Story Summary

March Winter Storm

The National Weather Service is predicting seven to 10 inches in the Chicago region by Tuesday night.

For the latest weather updates, go to ChicagoWeatherCenter.com

Story Timeline
Previous Next
This story has 10 updates

Office of Emergency Management Communications holds a news conference to discuss weather arrangements.

Snow has arrived in the Chicago area but the heaviest coming Tuesday afternoon.

This March storm could dump as much as 10 inches.

The Winter Storm Warning is now in effect from 9 am to midnight tonight. Paul Konrad has the latest from inside WGN’s Chicago Weather Center.

The National Weather Service’s Winter Storm Warning is now in effect for all of northeast Illinois until midnight.

Snow, with a possibility of a wintry mix at the start, will move into the region during the morning hours Tuesday. The snow is expected to increase across Chicagoland during the late morning and afternoon hours.

Snowfall rates of 1-1.5” per hour are possible making is difficult for snow removal crews to keep up.

The afternoon commute could be quite treacherous as heavy snow will remain possible into the evening hours.

Increasing north winds could also cause blowing and drifting snow.

The winter storm is forecast to die down tonight, but not before it leaves a blanket of heavy and wet snow in its wake.  Snowfall accumulations of 4-8” are possible with locally higher amounts.

FOR THE LATEST WEATHER UPDATES GO TO WGN’s Chicago Weather Center

Here are some of the latest snowfall totals as of 9 a.m.:

Location             New snow (inches)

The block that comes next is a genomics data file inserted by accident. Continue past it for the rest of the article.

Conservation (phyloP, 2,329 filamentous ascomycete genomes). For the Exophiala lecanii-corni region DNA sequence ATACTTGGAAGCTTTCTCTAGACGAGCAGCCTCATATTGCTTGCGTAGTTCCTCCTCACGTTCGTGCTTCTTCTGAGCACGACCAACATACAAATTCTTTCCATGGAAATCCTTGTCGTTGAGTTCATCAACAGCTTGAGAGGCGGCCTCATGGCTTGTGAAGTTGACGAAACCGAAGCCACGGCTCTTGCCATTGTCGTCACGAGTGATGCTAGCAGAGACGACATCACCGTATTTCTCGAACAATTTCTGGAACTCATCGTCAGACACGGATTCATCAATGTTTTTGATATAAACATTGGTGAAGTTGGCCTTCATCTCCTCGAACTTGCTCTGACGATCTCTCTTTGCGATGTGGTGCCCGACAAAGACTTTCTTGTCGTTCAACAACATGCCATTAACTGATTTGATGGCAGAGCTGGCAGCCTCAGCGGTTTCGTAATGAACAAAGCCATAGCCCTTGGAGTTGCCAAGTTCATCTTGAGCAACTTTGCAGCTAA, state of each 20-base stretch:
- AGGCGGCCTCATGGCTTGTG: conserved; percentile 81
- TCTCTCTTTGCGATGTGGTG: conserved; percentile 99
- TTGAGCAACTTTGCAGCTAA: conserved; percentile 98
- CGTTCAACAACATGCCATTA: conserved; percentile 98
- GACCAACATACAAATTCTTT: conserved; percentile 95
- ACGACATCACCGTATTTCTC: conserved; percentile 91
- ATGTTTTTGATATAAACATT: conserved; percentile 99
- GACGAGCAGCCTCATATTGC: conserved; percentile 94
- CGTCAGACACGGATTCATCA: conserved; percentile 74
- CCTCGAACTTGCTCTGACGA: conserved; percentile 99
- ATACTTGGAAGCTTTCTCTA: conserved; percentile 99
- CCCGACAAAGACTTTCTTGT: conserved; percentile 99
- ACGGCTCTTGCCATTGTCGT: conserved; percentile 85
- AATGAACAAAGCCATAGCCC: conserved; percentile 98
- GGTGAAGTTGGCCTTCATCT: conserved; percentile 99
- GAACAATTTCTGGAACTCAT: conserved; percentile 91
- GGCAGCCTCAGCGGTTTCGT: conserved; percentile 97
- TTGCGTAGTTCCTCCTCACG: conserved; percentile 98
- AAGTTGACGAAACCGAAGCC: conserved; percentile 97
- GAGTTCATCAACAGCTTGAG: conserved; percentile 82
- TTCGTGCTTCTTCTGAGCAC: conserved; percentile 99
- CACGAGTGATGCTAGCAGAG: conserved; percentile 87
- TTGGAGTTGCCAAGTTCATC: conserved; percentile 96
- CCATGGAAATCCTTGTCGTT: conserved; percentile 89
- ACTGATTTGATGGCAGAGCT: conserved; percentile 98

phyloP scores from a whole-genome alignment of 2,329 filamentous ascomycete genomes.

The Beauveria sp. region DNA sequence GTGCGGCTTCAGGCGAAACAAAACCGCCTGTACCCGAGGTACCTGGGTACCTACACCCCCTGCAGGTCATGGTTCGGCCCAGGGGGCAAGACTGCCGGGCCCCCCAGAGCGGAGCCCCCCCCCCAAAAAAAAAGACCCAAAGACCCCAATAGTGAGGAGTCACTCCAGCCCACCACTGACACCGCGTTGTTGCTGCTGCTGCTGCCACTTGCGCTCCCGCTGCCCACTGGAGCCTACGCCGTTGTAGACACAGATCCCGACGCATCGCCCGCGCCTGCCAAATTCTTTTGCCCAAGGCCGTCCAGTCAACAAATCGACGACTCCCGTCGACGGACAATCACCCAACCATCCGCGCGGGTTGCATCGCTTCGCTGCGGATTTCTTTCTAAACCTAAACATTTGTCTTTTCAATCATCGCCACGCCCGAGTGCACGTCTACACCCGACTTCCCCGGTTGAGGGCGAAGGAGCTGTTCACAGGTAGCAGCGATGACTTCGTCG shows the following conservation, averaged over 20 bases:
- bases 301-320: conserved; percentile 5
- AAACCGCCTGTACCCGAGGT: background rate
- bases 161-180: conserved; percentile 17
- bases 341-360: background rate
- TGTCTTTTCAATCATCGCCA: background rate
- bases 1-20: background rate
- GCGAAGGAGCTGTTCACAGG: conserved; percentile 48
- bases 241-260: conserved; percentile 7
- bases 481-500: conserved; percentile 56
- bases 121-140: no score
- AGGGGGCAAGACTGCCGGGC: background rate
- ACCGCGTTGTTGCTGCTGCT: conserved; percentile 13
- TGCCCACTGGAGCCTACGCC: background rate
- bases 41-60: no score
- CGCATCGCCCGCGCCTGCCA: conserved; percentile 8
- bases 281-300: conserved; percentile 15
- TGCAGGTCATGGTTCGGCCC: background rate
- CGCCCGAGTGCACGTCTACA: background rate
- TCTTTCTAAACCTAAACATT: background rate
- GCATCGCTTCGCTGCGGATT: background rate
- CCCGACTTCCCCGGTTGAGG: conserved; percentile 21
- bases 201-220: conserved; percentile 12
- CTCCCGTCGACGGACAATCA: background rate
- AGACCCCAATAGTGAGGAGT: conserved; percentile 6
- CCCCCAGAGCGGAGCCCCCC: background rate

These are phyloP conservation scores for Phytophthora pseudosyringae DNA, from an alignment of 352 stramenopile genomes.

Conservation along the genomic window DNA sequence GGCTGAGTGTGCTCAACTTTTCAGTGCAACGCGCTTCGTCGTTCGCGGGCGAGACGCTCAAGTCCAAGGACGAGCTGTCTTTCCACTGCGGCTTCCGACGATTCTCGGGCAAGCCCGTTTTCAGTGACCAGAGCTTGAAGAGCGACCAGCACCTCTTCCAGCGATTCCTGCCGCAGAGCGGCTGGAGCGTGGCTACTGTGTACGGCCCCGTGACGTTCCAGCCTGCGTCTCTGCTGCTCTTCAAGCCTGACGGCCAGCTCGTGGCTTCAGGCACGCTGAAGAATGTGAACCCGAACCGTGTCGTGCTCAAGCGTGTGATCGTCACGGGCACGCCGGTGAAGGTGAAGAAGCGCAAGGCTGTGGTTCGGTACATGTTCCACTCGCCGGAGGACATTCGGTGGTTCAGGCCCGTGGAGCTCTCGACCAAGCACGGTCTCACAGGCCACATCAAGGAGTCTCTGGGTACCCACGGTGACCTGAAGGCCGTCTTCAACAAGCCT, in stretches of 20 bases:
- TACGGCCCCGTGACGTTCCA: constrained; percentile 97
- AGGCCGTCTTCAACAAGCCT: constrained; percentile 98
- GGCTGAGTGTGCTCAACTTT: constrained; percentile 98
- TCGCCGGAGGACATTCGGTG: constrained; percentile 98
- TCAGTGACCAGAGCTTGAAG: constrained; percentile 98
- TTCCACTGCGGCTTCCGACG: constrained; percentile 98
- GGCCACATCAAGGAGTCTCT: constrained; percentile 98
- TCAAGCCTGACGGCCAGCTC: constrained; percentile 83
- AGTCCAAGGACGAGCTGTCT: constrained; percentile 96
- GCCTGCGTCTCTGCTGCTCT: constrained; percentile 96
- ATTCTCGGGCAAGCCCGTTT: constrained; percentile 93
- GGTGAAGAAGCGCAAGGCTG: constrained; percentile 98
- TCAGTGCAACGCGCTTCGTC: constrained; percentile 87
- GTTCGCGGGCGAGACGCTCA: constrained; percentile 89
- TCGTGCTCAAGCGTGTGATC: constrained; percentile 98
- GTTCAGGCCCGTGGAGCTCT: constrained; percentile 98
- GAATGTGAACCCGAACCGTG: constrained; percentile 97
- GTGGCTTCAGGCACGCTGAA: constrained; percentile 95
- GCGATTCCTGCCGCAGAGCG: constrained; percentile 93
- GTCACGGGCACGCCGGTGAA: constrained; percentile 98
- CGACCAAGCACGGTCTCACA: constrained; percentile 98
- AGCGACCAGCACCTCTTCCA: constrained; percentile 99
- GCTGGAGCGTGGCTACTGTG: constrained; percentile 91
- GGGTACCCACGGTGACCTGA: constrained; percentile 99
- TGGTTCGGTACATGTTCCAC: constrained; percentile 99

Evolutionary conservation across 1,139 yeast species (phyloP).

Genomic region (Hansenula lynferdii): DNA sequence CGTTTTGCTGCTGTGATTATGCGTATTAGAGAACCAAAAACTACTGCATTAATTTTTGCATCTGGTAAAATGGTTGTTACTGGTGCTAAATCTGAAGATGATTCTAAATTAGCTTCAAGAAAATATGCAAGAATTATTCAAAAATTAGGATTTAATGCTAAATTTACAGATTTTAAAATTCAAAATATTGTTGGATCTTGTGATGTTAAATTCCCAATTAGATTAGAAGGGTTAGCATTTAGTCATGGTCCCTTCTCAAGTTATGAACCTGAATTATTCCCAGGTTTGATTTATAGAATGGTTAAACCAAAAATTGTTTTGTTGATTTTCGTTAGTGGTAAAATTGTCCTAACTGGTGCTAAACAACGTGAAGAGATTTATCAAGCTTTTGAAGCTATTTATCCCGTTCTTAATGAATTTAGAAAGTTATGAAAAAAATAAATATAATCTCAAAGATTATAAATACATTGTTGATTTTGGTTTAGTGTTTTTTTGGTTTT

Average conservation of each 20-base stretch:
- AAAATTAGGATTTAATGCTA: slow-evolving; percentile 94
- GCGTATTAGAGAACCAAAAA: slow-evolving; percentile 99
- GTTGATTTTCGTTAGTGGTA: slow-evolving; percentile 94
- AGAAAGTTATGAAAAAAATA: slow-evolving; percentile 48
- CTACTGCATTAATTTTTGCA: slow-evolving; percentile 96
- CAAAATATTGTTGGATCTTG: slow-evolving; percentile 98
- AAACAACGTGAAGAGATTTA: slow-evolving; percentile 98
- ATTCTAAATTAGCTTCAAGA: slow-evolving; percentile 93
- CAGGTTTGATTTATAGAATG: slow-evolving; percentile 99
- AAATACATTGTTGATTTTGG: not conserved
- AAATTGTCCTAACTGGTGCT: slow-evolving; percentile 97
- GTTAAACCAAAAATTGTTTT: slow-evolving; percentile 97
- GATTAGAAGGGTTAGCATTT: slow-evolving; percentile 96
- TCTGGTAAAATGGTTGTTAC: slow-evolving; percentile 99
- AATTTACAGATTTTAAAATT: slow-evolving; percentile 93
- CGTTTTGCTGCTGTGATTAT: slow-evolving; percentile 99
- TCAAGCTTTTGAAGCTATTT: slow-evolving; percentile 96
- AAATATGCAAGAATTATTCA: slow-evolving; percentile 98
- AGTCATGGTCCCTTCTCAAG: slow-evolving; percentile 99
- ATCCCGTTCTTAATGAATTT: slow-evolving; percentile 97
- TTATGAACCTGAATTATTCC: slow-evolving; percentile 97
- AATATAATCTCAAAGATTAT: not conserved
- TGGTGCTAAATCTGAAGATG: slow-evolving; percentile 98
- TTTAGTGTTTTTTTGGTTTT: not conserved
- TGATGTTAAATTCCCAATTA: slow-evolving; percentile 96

DeKalb                 2.0

St. Charles           1.5

Arlington Hts     1.2

Elburn                   1.5

The Chicago Department of Streets and Sanitation Snow Command has deployed its full feet of 284 plows onto Chicago’s main routes and Lake Shore Drive.  The trucks will work to first salt and clear the city’s main streets, and then focus efforts on residential streets.

The City encourages motorists to drive according to conditions and to be cautious on the road.

As for air travel, hundreds of flights have already been cancelled at O’Hare and Midway Airports. Be sure to check with your airline’s website to see if it’s cancelled.

CHECK OUT OUR STORY ON ALL THINGS TRAVEL-RELATED HERE.

 

As snow begins to fall in Chicago, a giant salt pile at Grand and Rockwell gets distributed to trucks ready to take to the streets.

Weather
03/05/13

Weather on the 1s

Chicago’s morning weather forecast

The Winter Storm Warning is now in effect from 9 am to midnight tonight. Paul Konrad has the latest from inside WGN’s Chicago Weather Center.

The Winter Storm Warning is now in effect from 9 am to midnight tonight. Paul Konrad has the latest from inside WGN’s Chicago Weather Center.

By Patrick Svitek, Mitch Smith and Adam Sege Tribune reporters

According to the latest forecasts, snow might not start piling up in Chicago until midday, but make no mistake: The heavy stuff is on its way.

Forecasters are predicting 4 to 8 inches will fall on the Chicago area by tonight, with 10 inches possible in some areas, according to the National Weather Service. An inch or more per hour is expected at the height of the storm this afternoon and evening.

Light snow has already started to fall in parts of the city, bringing with it the potential for a slick drive to work. Snow is now expected to begin accumulating at the tail end of the morning rush hour, said Ben Deubelbeiss, a meteorologist with the National Weather Service in Romeoville.

“It’ll probably start to get bad around 10,” he said.

After that, the snowfall will be intense at times, with snow falling at rates of up to an inch and a half per hour. At rates that high, it can be very difficult for snowplows to keep up.

In preparation for the storm, the Chicago Department of Streets and Sanitation dispatched its fleet of more than 280 trucks early this morning to begin salting and clearing the city’s main streets. Heavy winds expected later in the day, however, could complicate the already difficult task facing snow removal crews.